Lung cancer is the leading cause of cancer-related mortality worldwide, with non-small-cell lung cancer (NSCLC) accounting for approximately 85% of all cases. Most patients with NSCLC are diagnosed at an advanced stage and have a poor prognosis, with a 5-year survival rate of <5%. Despite the introduction of new chemotherapeutic agents and molecularly targeted drugs, outcomes remain poor, emphasising the need for new treatment approaches. Inducing or potentiating immune responses via immunotherapeutic manipulation is a viable treatment approach for lung cancer. Antigen-specific, tumour-cell, and dendritic cell-based vaccines have all been evaluated in lung cancer, and some have shown promising clinical activity in phase II trials. These include liposomal BLP25 vaccine (L-BLP25), which targets mucin 1, and melanoma-associated antigen 3 (MAGE-A3) antigen-specific cancer immunotherapeutic (ASCI), which targets MAGE-A3, a peptide expressed almost exclusively on tumour cells. MAGE-A3 ASCI is being evaluated in the adjuvant setting in a phase III trial of patients with early-stage NSCLC, while a phase III trial of L-BLP25 is enrolling patients with unresectable stage III NSCLC. T-cell modulating agents (e.g. antibodies against programmed death 1 and cytotoxic T-lymphocyte-associated antigen-4 [CTLA-4]) are also being investigated. For example, in patients with NSCLC treated with paclitaxel and carboplatin, the phased administration of ipilimumab (an antibody against CTLA-4) resulted in substantial improvements in immune-related progression-free survival compared with chemotherapy alone (5.7 versus 4.6 months; P = 0.05). Immunotherapy in lung cancer is starting to deliver promising results in clinical trials. However, further research will be required to establish the optimal timing of therapy (i.e. in the adjuvant or metastatic settings). In addition, it will be important to determine if immunotherapies are most effective when used alone or in combination with other agents. © The Author 2012. Published by Oxford University Press on behalf of the European Society for Medical Oncology. All rights reserved.

Reck M.,Hospital Grosshansdorf
Targeted Oncology | Year: 2010

Dysregulation of angiogenesis in solid tumors enables tumor growth and metastasis. Receptors that mediate angiogenesis, and their ligands, have been identified; among these, vascular endothelial growth factor (VEGF) and its receptor tyrosine kinase play a central role. In non-small cell lung cancer (NSCLC), clinical benefit has been shown with bevacizumab, which blocks VEGF binding to its receptors. In addition, small-molecule tyrosine kinase inhibitors are currently in clinical practice or development in several indications. The potential clinical benefit of antiangiogenic agents is accompanied by the need to understand their safety profiles, seek suitable combination regimens and identify patients able to tolerate one treatment over another. This is particularly relevant in cancers for which patients often present with advanced disease and suffer co-morbidities, requiring an agent that is both efficacious and well tolerated over long-term continuous treatment. Using literature from peer-reviewed journals, this review considers different antiangiogenic agents and their safety profiles, focusing on the potential impact of these data on the treatment of patients with NSCLC. © Springer-Verlag 2010.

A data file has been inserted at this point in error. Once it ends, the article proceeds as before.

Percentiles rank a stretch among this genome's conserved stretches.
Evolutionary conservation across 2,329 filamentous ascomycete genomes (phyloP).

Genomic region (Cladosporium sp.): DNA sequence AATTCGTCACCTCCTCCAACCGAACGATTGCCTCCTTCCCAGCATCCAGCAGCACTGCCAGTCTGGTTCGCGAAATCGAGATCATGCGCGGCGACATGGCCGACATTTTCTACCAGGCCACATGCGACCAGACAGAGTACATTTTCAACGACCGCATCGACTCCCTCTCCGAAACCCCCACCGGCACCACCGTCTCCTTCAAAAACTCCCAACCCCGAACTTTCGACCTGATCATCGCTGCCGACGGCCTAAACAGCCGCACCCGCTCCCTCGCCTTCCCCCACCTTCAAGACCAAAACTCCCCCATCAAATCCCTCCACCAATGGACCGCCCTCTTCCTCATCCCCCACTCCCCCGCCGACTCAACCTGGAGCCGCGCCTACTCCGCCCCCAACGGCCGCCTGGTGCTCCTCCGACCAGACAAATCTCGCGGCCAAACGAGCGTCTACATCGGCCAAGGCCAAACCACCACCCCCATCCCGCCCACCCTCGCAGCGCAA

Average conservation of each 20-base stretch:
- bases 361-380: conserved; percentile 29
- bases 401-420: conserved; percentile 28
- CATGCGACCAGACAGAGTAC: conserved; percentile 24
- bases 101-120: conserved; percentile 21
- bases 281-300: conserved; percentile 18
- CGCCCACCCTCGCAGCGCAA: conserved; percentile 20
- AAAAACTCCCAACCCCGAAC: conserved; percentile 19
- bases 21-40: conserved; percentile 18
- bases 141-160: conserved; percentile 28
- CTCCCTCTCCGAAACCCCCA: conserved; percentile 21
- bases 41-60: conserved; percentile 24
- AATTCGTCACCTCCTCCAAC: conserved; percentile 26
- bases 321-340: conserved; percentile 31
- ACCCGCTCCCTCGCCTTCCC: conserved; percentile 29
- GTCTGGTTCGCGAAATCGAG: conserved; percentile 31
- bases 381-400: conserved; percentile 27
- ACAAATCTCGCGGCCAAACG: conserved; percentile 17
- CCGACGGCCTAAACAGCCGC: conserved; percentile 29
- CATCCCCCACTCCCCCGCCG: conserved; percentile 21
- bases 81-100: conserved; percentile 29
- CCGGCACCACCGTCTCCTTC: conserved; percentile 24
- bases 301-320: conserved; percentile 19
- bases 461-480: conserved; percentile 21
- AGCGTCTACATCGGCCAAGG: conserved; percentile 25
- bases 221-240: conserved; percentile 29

Reck M.,Hospital Grosshansdorf
Expert Review of Anticancer Therapy | Year: 2010

Most patients with non-small-cell lung cancer (NSCLC) present with advanced disease and have poor long-term prognosis. Gefitinib, a targeted therapy that prevents ATP binding in the tyrosine kinase domain of the EGF receptor, has been subject to comprehensive clinical development. A Phase III trial has demonstrated that gefitinib is superior to carboplatin/paclitaxel in terms of progression-free survival and objective response rate, as first-line treatment for pulmonary adenocarcinoma among never-smokers or former light smokers in East Asia (the IRESSA™ Pan-Asia Study), with the presence of an EGFR mutation being a strong predictor of the effect of gefitinib compared with carboplatin/paclitaxel. In this article, these results are discussed in the context of other recently reported studies of EGFR mutation-positive patients in both Asian and non-Asian countries. Furthermore, the clinical implications and future challenges for gefitinib are highlighted. © 2010 Expert Reviews Ltd.